New teachers’ contract at U-CF

Unionville-Chadds Ford School Board directors unanimously passed an early bird teachers’ contract that will go into effect July 1, 2019 and run through June 30, 2023. The 9-0 vote came during the board’s April 16 meeting held at Hillendale Elementary School.

Board President Jeff Hellrung said, "We have an agreement that shows the admiration and respect that we have for our teachers."

Director Vic Dupuis — who chaired the board’s bargaining committee — called the negotiation process "very collegial and productive process. Both sides of the table worked diligently and cooperatively."

Also, on the committee were Directors Gregg Lindner and Steve Simonson.

The new contract calls for an overall increase of 2.99 percent in base salaries as teachers step up in professional rankings. Supplemental contracts, such as those for coaches, increase by 1 percent, while the annual tuition reimbursement pool remains set at $250,000.

Total cost to the district — figuring salaries and benefits — will go from $39 million during the 2018-2019 year to more than $44 million in 2022-2023.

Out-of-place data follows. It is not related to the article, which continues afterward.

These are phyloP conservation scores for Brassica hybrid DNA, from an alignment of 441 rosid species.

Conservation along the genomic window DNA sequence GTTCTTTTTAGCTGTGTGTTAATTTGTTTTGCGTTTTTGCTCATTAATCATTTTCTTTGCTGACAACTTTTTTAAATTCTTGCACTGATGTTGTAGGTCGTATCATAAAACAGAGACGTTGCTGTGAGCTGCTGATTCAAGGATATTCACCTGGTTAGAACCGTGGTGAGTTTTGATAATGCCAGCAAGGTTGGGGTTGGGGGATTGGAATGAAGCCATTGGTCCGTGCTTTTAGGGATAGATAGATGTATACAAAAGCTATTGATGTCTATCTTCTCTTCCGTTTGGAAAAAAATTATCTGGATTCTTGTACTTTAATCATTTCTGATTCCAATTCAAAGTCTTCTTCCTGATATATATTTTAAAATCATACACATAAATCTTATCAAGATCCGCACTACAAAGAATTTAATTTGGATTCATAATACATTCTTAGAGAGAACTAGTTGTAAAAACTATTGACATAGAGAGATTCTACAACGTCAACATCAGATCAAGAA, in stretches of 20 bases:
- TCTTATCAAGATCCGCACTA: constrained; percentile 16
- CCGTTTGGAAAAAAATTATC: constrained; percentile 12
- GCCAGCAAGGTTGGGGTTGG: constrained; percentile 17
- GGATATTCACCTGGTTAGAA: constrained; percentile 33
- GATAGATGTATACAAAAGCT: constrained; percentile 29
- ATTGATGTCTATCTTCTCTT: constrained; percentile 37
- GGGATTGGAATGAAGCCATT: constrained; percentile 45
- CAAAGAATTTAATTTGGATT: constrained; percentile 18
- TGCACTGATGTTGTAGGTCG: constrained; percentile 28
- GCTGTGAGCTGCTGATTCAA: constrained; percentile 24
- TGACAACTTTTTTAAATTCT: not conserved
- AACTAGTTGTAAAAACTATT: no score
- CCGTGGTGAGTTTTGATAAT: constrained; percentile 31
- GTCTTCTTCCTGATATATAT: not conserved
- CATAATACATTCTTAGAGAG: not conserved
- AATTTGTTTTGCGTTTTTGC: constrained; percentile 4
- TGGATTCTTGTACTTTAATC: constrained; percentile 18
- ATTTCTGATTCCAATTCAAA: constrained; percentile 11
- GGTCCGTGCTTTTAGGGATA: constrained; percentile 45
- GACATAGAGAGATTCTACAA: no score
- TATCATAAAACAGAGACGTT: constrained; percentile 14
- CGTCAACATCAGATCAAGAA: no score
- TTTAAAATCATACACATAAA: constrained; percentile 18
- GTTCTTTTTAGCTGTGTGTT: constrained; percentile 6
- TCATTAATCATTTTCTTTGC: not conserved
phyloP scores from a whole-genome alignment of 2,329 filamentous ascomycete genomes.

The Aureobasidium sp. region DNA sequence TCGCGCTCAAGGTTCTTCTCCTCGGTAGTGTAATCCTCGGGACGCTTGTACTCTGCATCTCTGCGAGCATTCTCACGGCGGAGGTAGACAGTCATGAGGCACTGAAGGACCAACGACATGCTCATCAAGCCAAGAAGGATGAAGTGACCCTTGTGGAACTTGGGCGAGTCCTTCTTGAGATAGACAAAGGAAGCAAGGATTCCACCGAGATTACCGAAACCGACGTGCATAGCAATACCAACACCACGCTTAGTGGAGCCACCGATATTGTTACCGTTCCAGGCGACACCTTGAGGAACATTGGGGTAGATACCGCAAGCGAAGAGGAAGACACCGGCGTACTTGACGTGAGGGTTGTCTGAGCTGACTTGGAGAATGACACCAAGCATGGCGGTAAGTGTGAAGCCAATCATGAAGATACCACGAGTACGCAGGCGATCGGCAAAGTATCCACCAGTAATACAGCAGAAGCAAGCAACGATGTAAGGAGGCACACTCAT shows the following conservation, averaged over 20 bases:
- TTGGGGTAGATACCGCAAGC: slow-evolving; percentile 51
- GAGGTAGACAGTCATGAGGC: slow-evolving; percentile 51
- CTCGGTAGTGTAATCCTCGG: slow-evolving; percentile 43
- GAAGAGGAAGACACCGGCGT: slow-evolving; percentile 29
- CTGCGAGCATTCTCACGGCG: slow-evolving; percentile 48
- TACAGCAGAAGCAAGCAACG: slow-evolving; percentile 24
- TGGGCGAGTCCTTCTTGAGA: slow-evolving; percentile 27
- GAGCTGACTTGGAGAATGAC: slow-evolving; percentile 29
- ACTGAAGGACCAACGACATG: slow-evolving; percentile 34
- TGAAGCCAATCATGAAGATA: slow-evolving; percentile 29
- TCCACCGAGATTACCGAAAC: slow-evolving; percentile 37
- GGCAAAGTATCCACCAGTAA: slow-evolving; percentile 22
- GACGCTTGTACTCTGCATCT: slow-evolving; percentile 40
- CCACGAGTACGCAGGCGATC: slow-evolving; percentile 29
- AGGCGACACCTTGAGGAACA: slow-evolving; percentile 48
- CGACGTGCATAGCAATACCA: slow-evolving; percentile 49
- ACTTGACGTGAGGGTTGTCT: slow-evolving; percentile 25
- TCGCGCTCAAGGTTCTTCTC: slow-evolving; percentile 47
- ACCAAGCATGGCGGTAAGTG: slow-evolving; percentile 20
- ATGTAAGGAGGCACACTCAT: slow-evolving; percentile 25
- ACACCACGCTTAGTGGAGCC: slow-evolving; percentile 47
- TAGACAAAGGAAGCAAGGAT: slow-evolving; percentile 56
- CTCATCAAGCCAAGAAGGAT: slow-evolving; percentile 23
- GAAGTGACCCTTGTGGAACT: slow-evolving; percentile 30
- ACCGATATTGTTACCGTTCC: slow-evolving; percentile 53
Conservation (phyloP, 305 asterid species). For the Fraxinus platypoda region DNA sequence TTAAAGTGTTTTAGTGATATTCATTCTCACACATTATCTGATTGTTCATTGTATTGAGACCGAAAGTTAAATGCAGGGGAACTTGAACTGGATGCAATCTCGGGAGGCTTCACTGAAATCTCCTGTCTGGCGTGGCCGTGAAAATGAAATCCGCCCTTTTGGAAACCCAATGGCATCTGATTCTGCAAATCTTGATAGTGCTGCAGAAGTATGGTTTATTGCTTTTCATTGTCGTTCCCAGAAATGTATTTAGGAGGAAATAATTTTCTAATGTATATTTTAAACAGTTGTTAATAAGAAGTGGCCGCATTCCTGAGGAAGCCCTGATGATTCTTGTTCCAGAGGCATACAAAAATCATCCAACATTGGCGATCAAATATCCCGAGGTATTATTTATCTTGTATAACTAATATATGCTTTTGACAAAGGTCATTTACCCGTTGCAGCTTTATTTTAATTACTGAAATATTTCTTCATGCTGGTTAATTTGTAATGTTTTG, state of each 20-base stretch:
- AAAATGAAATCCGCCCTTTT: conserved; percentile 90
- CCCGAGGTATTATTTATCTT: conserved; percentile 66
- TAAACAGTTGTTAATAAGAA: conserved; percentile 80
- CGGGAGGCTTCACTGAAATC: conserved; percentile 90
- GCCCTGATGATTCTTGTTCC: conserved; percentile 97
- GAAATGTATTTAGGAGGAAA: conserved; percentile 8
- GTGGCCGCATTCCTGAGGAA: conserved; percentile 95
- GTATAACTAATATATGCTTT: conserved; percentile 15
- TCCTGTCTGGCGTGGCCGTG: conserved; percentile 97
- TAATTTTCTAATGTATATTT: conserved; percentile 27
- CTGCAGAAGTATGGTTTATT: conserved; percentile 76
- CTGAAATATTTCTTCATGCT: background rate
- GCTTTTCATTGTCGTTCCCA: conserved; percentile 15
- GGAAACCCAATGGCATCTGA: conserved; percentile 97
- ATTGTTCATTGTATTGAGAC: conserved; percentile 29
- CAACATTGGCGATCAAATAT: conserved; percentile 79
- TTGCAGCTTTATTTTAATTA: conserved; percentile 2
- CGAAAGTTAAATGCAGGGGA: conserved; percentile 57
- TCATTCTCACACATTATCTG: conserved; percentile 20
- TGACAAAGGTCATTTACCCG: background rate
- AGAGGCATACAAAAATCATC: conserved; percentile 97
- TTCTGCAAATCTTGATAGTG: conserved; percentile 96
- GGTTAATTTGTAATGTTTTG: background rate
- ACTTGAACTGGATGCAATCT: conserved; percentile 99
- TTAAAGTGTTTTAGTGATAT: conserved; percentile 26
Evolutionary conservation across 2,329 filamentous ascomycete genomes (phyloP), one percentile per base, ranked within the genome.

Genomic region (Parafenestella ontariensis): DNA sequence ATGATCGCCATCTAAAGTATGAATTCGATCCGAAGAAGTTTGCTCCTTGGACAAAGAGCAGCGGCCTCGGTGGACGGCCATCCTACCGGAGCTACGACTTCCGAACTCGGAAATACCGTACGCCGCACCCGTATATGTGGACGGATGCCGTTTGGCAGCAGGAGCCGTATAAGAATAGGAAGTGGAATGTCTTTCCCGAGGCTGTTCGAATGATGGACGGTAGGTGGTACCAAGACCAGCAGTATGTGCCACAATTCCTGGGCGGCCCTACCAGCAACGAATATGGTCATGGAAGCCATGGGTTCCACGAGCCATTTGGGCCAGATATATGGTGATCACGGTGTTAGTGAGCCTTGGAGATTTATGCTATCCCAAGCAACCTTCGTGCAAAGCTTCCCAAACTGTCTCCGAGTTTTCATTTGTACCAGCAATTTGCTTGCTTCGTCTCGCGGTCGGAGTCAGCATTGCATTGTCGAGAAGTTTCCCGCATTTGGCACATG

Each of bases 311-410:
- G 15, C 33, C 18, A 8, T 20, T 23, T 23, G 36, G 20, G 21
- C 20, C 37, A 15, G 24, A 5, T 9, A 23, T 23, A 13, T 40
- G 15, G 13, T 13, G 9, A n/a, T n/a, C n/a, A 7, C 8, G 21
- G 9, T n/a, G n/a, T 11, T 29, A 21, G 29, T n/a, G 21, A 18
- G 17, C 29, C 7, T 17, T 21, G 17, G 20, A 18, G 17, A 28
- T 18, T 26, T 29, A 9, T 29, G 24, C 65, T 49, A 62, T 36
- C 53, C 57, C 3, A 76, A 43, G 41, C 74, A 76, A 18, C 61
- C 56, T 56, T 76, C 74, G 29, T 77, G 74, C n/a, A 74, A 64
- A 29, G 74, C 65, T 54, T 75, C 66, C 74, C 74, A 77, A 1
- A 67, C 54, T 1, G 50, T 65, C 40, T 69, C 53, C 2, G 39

Teachers’ pay — based on degree and professional step ranking — will range from $50,180 to $106,191 per year during the 2019-2020 academic year. By the last year of the contract, that range goes to $51,155 to $107,391.

Directors also had a somewhat lengthy discussion on cell phone use in the schools. No specific policy was on the table, but one could be forthcoming. Hellrung said the board is not considering a ban on cell phones in the schools.

A proposed increase in the use of Chromebooks in the schools would eliminate the need for students to use phones to access web pages with educational material. However, Director Robert Sage said his ninth-grade son said sometimes a phone is better than a Chromebook, such as when a student is at a small desk with an open textbook but needs to look up a word in Spanish. A phone, he said, is easier to use in that situation. The same holds true if a student needs to use a calculator.

Dupuis said the issue, which he referred to as digital citizenship, is much larger than just whether a student should have a cell phone in the classroom.

The board took no action on the matter.

Director John Murphy mentioned there is a bill in the state Senate that would allow school boards to adopt policies allowing teachers or staff to be armed in schools.

"It would not be mandatory, but it would be an option up to the local districts," he said.

Murphy added that the bill is one of more than 20 pending in the state House and Senate dealing with school safety.

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About Rich Schwartzman

Rich Schwartzman has been reporting on events in the greater Chadds Ford area since September 2001 when he became the founding editor of The Chadds Ford Post. In April 2009 he became managing editor of ChaddsFordLive. He is also an award-winning photographer.

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